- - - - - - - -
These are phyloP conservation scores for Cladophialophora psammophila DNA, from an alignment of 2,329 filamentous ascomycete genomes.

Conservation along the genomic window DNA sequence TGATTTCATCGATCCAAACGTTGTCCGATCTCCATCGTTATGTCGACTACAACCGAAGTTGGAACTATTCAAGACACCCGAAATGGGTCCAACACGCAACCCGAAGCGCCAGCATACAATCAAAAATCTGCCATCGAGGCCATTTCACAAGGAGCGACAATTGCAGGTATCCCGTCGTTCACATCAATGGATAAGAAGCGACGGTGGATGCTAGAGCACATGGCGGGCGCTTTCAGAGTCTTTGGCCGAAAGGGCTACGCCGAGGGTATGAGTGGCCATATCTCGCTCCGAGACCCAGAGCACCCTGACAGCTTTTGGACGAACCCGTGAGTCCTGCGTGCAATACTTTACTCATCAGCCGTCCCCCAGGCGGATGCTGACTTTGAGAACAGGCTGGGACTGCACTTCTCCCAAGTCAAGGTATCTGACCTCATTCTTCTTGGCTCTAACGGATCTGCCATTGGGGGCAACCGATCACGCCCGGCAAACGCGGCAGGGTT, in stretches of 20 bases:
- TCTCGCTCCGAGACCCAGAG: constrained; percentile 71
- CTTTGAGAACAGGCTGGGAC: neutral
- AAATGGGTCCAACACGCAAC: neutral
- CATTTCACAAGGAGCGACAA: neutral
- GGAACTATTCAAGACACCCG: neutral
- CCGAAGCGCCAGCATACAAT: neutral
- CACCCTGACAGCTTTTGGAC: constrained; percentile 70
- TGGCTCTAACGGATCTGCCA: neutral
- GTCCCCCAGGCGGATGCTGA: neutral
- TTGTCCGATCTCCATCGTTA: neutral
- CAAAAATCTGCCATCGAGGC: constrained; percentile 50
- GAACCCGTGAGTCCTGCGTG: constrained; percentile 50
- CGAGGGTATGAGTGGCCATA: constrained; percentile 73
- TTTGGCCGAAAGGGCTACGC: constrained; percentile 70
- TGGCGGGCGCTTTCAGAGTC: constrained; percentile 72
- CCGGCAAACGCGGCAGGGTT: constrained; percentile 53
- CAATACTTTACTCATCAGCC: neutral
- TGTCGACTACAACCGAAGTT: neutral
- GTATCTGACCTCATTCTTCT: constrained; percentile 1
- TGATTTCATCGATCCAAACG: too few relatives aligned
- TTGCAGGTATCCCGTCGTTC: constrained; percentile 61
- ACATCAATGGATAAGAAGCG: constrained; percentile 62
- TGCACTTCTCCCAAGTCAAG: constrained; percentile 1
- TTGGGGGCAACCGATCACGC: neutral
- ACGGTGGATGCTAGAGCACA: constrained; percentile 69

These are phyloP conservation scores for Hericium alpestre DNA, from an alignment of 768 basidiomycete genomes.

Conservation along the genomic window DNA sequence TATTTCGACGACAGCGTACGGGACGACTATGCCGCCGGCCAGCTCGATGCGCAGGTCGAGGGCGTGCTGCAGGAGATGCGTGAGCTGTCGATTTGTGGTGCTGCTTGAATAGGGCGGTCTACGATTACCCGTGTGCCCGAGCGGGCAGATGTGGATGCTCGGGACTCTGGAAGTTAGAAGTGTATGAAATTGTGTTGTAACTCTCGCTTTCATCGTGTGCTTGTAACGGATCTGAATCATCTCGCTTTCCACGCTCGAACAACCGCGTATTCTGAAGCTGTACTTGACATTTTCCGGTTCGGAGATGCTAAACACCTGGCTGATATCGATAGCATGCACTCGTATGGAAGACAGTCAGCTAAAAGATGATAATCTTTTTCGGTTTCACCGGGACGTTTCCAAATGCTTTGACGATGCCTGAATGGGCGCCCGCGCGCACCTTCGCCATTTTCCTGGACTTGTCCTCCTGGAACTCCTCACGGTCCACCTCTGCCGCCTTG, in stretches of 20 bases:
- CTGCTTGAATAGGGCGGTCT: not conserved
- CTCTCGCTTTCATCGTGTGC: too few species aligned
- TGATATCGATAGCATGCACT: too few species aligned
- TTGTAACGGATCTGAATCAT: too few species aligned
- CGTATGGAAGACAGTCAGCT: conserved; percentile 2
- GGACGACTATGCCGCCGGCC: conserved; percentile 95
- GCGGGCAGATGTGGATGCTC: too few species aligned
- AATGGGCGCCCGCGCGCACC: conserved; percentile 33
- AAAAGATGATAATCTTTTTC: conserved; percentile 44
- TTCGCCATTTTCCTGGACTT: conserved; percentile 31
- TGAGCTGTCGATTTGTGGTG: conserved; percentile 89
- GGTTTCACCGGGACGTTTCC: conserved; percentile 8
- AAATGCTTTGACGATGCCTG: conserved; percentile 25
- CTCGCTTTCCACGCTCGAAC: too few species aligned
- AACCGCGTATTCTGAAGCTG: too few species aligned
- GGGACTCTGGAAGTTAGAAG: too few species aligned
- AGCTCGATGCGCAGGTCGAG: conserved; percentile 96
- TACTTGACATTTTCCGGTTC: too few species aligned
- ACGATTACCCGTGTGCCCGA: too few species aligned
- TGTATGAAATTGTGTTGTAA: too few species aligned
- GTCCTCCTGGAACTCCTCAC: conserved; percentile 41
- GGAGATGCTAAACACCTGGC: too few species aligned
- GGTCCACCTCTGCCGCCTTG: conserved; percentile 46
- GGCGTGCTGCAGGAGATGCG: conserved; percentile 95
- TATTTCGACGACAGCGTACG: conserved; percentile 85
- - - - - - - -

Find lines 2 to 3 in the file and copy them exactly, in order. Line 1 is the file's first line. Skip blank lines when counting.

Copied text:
Conservation along the genomic window DNA sequence TGATTTCATCGATCCAAACGTTGTCCGATCTCCATCGTTATGTCGACTACAACCGAAGTTGGAACTATTCAAGACACCCGAAATGGGTCCAACACGCAACCCGAAGCGCCAGCATACAATCAAAAATCTGCCATCGAGGCCATTTCACAAGGAGCGACAATTGCAGGTATCCCGTCGTTCACATCAATGGATAAGAAGCGACGGTGGATGCTAGAGCACATGGCGGGCGCTTTCAGAGTCTTTGGCCGAAAGGGCTACGCCGAGGGTATGAGTGGCCATATCTCGCTCCGAGACCCAGAGCACCCTGACAGCTTTTGGACGAACCCGTGAGTCCTGCGTGCAATACTTTACTCATCAGCCGTCCCCCAGGCGGATGCTGACTTTGAGAACAGGCTGGGACTGCACTTCTCCCAAGTCAAGGTATCTGACCTCATTCTTCTTGGCTCTAACGGATCTGCCATTGGGGGCAACCGATCACGCCCGGCAAACGCGGCAGGGTT, in stretches of 20 bases:
- TCTCGCTCCGAGACCCAGAG: constrained; percentile 71